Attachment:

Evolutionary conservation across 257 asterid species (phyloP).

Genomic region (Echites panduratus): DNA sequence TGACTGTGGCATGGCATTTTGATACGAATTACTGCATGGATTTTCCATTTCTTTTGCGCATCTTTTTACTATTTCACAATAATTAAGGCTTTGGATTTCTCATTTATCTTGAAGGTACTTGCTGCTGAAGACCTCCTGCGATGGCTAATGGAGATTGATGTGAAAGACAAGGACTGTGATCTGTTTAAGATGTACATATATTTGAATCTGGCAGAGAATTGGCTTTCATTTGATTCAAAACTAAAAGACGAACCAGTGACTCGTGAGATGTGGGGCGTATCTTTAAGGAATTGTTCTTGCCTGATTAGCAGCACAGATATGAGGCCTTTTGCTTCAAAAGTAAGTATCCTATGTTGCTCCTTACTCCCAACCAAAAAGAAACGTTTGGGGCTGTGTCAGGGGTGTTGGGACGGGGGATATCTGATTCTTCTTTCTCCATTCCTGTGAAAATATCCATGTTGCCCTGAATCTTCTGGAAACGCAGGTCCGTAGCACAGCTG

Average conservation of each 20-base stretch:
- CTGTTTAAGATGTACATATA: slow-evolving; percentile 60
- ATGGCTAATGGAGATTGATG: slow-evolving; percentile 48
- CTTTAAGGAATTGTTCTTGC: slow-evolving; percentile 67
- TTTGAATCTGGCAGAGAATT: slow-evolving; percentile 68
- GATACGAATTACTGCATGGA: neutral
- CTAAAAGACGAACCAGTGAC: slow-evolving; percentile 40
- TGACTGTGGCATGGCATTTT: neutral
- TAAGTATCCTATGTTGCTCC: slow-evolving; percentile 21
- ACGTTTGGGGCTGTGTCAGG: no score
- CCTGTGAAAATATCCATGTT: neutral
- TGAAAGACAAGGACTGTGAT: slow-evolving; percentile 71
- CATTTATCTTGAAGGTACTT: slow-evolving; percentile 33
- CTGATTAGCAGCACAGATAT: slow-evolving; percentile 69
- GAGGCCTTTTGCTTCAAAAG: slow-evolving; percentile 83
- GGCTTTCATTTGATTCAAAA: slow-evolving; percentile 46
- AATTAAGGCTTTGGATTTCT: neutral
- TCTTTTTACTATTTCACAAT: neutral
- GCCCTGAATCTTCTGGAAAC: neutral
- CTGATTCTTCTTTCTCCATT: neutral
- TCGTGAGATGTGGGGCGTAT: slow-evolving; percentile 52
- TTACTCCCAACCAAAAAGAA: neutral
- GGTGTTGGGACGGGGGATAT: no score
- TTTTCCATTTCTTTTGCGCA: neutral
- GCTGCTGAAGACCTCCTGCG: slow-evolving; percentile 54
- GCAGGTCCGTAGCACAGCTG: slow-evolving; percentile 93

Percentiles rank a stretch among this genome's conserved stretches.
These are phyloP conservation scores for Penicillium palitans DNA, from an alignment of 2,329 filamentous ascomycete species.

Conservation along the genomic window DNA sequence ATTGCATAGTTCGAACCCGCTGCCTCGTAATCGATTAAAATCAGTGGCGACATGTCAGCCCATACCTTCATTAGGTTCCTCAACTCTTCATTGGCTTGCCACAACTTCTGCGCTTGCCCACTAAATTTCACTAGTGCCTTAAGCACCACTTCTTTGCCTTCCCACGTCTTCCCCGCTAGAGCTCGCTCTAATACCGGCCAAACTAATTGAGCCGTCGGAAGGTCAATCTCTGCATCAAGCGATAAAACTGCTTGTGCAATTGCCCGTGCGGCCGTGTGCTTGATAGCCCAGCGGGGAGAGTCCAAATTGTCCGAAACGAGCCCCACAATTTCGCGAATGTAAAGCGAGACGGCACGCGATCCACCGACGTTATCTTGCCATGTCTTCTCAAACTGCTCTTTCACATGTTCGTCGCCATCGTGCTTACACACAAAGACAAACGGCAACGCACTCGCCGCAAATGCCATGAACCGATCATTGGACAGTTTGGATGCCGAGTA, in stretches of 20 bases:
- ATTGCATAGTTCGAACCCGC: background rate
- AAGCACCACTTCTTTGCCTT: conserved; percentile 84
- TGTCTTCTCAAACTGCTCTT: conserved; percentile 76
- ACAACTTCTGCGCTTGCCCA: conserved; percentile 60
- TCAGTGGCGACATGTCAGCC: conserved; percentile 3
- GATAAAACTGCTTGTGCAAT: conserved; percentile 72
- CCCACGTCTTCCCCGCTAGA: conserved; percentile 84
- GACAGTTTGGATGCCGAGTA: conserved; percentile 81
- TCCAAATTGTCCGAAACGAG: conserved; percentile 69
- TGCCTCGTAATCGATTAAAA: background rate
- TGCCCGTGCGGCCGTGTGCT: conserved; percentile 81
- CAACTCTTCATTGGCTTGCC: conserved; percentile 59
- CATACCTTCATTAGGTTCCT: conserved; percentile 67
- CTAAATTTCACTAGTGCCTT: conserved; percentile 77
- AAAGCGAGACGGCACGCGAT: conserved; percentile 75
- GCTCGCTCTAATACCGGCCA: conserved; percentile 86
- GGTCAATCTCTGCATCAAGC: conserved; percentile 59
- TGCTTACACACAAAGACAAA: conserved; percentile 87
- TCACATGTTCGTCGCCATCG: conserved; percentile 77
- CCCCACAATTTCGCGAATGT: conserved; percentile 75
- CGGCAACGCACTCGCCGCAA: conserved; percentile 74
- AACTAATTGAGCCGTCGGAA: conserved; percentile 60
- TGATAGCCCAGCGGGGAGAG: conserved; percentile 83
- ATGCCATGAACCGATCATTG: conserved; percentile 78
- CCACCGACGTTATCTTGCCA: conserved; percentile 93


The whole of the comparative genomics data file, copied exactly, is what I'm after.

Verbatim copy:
Evolutionary conservation across 257 asterid species (phyloP).

Genomic region (Echites panduratus): DNA sequence TGACTGTGGCATGGCATTTTGATACGAATTACTGCATGGATTTTCCATTTCTTTTGCGCATCTTTTTACTATTTCACAATAATTAAGGCTTTGGATTTCTCATTTATCTTGAAGGTACTTGCTGCTGAAGACCTCCTGCGATGGCTAATGGAGATTGATGTGAAAGACAAGGACTGTGATCTGTTTAAGATGTACATATATTTGAATCTGGCAGAGAATTGGCTTTCATTTGATTCAAAACTAAAAGACGAACCAGTGACTCGTGAGATGTGGGGCGTATCTTTAAGGAATTGTTCTTGCCTGATTAGCAGCACAGATATGAGGCCTTTTGCTTCAAAAGTAAGTATCCTATGTTGCTCCTTACTCCCAACCAAAAAGAAACGTTTGGGGCTGTGTCAGGGGTGTTGGGACGGGGGATATCTGATTCTTCTTTCTCCATTCCTGTGAAAATATCCATGTTGCCCTGAATCTTCTGGAAACGCAGGTCCGTAGCACAGCTG

Average conservation of each 20-base stretch:
- CTGTTTAAGATGTACATATA: slow-evolving; percentile 60
- ATGGCTAATGGAGATTGATG: slow-evolving; percentile 48
- CTTTAAGGAATTGTTCTTGC: slow-evolving; percentile 67
- TTTGAATCTGGCAGAGAATT: slow-evolving; percentile 68
- GATACGAATTACTGCATGGA: neutral
- CTAAAAGACGAACCAGTGAC: slow-evolving; percentile 40
- TGACTGTGGCATGGCATTTT: neutral
- TAAGTATCCTATGTTGCTCC: slow-evolving; percentile 21
- ACGTTTGGGGCTGTGTCAGG: no score
- CCTGTGAAAATATCCATGTT: neutral
- TGAAAGACAAGGACTGTGAT: slow-evolving; percentile 71
- CATTTATCTTGAAGGTACTT: slow-evolving; percentile 33
- CTGATTAGCAGCACAGATAT: slow-evolving; percentile 69
- GAGGCCTTTTGCTTCAAAAG: slow-evolving; percentile 83
- GGCTTTCATTTGATTCAAAA: slow-evolving; percentile 46
- AATTAAGGCTTTGGATTTCT: neutral
- TCTTTTTACTATTTCACAAT: neutral
- GCCCTGAATCTTCTGGAAAC: neutral
- CTGATTCTTCTTTCTCCATT: neutral
- TCGTGAGATGTGGGGCGTAT: slow-evolving; percentile 52
- TTACTCCCAACCAAAAAGAA: neutral
- GGTGTTGGGACGGGGGATAT: no score
- TTTTCCATTTCTTTTGCGCA: neutral
- GCTGCTGAAGACCTCCTGCG: slow-evolving; percentile 54
- GCAGGTCCGTAGCACAGCTG: slow-evolving; percentile 93

Percentiles rank a stretch among this genome's conserved stretches.
These are phyloP conservation scores for Penicillium palitans DNA, from an alignment of 2,329 filamentous ascomycete species.

Conservation along the genomic window DNA sequence ATTGCATAGTTCGAACCCGCTGCCTCGTAATCGATTAAAATCAGTGGCGACATGTCAGCCCATACCTTCATTAGGTTCCTCAACTCTTCATTGGCTTGCCACAACTTCTGCGCTTGCCCACTAAATTTCACTAGTGCCTTAAGCACCACTTCTTTGCCTTCCCACGTCTTCCCCGCTAGAGCTCGCTCTAATACCGGCCAAACTAATTGAGCCGTCGGAAGGTCAATCTCTGCATCAAGCGATAAAACTGCTTGTGCAATTGCCCGTGCGGCCGTGTGCTTGATAGCCCAGCGGGGAGAGTCCAAATTGTCCGAAACGAGCCCCACAATTTCGCGAATGTAAAGCGAGACGGCACGCGATCCACCGACGTTATCTTGCCATGTCTTCTCAAACTGCTCTTTCACATGTTCGTCGCCATCGTGCTTACACACAAAGACAAACGGCAACGCACTCGCCGCAAATGCCATGAACCGATCATTGGACAGTTTGGATGCCGAGTA, in stretches of 20 bases:
- ATTGCATAGTTCGAACCCGC: background rate
- AAGCACCACTTCTTTGCCTT: conserved; percentile 84
- TGTCTTCTCAAACTGCTCTT: conserved; percentile 76
- ACAACTTCTGCGCTTGCCCA: conserved; percentile 60
- TCAGTGGCGACATGTCAGCC: conserved; percentile 3
- GATAAAACTGCTTGTGCAAT: conserved; percentile 72
- CCCACGTCTTCCCCGCTAGA: conserved; percentile 84
- GACAGTTTGGATGCCGAGTA: conserved; percentile 81
- TCCAAATTGTCCGAAACGAG: conserved; percentile 69
- TGCCTCGTAATCGATTAAAA: background rate
- TGCCCGTGCGGCCGTGTGCT: conserved; percentile 81
- CAACTCTTCATTGGCTTGCC: conserved; percentile 59
- CATACCTTCATTAGGTTCCT: conserved; percentile 67
- CTAAATTTCACTAGTGCCTT: conserved; percentile 77
- AAAGCGAGACGGCACGCGAT: conserved; percentile 75
- GCTCGCTCTAATACCGGCCA: conserved; percentile 86
- GGTCAATCTCTGCATCAAGC: conserved; percentile 59
- TGCTTACACACAAAGACAAA: conserved; percentile 87
- TCACATGTTCGTCGCCATCG: conserved; percentile 77
- CCCCACAATTTCGCGAATGT: conserved; percentile 75
- CGGCAACGCACTCGCCGCAA: conserved; percentile 74
- AACTAATTGAGCCGTCGGAA: conserved; percentile 60
- TGATAGCCCAGCGGGGAGAG: conserved; percentile 83
- ATGCCATGAACCGATCATTG: conserved; percentile 78
- CCACCGACGTTATCTTGCCA: conserved; percentile 93